I have my own answer to the question posed above. :) In OCPD I think the conscious mind is occupied with such things as planning ahead, finding the truth of a situation, finding and working to create the "one best way" to do things. The problem is, often this isn't practical, because circumstances change too quickly for such rigid patterns of "right action" to work. Things change, and then the pattern fails, and the OCPDer has to go back to square one to again find the "best" pattern.

So to me the key to a better use of the conscious mind in OCPD is that the same agency that plans ahead and makes patterns can instead be used as a kind of witness or watcher, in what's now commonly called "mindfulness". It can plan ahead in detail, or be mindful, but it can't do both. It has a choice.

It's funny, though we seem to use our conscious mind a lot, we seem to do it mindlessly. If that makes any sense! We plan out patterns that we then follow mindlessly, like a robot. It's almost like we WANT to be mindless, to find the right pattern, and then follow it mindlessly. It's just not workable. Life doesn't work like that, unless you're a computer programmer, or spending life in prison, or some other rather unchangeable thing. But, even computers change, programming languages change, computer systems are replaced by other, newer systems. And in prison, I suppose the guards and other inmates around you might change. You might be transferred to another prison. Your routine might change. Who knows. As long as we're alive, patterns that we plan out in advance are likely going to fail, sooner or later.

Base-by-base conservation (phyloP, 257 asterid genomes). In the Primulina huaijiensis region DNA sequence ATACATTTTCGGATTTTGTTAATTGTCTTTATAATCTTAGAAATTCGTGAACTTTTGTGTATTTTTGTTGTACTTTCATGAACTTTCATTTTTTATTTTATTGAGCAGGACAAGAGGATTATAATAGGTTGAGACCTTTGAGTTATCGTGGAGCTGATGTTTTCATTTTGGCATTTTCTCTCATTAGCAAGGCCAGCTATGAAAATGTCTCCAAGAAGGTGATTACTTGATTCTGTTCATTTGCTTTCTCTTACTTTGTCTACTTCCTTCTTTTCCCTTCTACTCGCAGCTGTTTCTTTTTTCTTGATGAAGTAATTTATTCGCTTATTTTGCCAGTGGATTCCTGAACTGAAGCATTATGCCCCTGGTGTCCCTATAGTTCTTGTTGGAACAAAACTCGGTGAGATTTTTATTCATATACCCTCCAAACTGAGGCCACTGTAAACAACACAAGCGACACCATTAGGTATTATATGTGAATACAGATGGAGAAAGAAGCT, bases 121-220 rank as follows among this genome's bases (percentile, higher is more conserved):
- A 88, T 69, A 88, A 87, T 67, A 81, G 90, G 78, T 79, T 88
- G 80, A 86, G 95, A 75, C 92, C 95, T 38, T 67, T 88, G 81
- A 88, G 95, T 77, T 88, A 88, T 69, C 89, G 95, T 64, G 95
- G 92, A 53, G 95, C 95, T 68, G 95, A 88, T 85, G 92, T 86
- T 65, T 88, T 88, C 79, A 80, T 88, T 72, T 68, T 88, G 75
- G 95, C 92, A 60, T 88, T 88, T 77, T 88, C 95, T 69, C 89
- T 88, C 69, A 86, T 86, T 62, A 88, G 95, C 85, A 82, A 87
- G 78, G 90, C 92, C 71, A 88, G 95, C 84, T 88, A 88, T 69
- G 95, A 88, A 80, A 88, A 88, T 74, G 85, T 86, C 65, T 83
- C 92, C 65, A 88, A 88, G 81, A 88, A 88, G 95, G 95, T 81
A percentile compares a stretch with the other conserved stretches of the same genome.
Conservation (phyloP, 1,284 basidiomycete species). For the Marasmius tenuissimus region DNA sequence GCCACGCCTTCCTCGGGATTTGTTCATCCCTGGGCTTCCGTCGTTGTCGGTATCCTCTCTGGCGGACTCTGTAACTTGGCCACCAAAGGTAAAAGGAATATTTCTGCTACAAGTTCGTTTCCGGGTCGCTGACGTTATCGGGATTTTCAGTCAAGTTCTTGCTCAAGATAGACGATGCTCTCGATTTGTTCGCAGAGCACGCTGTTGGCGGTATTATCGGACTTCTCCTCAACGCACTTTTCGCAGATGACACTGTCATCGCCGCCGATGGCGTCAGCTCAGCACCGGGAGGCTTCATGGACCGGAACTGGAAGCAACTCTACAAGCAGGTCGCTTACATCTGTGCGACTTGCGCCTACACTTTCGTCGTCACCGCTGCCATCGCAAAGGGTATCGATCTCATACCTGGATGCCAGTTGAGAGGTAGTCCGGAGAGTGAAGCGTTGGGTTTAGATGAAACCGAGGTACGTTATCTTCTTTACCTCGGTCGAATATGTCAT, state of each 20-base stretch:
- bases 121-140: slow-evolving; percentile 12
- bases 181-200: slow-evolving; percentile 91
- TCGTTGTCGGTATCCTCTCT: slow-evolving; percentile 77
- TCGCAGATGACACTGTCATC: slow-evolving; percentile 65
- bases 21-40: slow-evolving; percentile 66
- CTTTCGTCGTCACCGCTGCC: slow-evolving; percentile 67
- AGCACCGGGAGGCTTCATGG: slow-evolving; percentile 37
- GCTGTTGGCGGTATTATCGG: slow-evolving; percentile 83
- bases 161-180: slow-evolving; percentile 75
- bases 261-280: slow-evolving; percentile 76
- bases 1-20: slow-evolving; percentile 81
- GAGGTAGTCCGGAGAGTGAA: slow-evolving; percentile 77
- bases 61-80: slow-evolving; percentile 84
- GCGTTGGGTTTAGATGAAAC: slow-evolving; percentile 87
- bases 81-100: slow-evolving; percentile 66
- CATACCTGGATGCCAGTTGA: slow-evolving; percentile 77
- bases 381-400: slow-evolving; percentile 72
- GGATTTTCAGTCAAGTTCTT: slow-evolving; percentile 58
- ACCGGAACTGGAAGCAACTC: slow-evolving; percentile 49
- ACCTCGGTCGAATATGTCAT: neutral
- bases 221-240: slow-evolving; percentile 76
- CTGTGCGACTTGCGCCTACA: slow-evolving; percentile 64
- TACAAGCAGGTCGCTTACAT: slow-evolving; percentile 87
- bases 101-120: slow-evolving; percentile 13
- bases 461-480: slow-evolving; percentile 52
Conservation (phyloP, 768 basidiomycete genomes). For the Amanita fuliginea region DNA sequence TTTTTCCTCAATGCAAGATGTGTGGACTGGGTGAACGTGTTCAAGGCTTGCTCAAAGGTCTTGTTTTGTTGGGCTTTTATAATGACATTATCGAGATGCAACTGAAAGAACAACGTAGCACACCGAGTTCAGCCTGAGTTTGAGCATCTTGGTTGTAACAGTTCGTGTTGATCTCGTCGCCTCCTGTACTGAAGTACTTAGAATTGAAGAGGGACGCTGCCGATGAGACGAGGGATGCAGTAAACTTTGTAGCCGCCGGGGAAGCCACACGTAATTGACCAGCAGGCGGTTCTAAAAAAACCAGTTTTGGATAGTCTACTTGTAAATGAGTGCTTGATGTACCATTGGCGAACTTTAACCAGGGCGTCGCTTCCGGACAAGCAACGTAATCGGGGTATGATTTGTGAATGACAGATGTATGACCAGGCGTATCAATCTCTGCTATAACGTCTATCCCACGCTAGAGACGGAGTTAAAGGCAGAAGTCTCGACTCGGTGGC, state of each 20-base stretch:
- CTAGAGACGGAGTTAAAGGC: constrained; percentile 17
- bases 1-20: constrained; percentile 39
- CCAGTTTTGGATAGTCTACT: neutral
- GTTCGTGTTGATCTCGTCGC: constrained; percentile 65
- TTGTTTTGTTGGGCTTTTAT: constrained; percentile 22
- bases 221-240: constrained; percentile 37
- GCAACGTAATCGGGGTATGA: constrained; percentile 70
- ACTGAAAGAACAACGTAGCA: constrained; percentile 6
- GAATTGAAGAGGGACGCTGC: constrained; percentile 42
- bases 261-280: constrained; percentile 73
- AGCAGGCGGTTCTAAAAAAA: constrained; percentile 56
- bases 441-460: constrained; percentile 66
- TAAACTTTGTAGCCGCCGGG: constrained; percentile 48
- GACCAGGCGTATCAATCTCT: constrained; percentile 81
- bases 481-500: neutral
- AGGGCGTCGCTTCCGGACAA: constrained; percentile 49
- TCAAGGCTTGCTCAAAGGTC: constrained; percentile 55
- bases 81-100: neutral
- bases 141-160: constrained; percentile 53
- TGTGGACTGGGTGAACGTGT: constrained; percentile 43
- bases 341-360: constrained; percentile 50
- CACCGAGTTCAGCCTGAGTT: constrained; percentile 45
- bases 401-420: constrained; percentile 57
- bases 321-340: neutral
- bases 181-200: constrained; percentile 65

So I kind of understand what you're saying. I still object to not having a powerful role for the conscious mind in self-treatment of OCPD. If you just say, "I can't rely on my mind", then, what's next?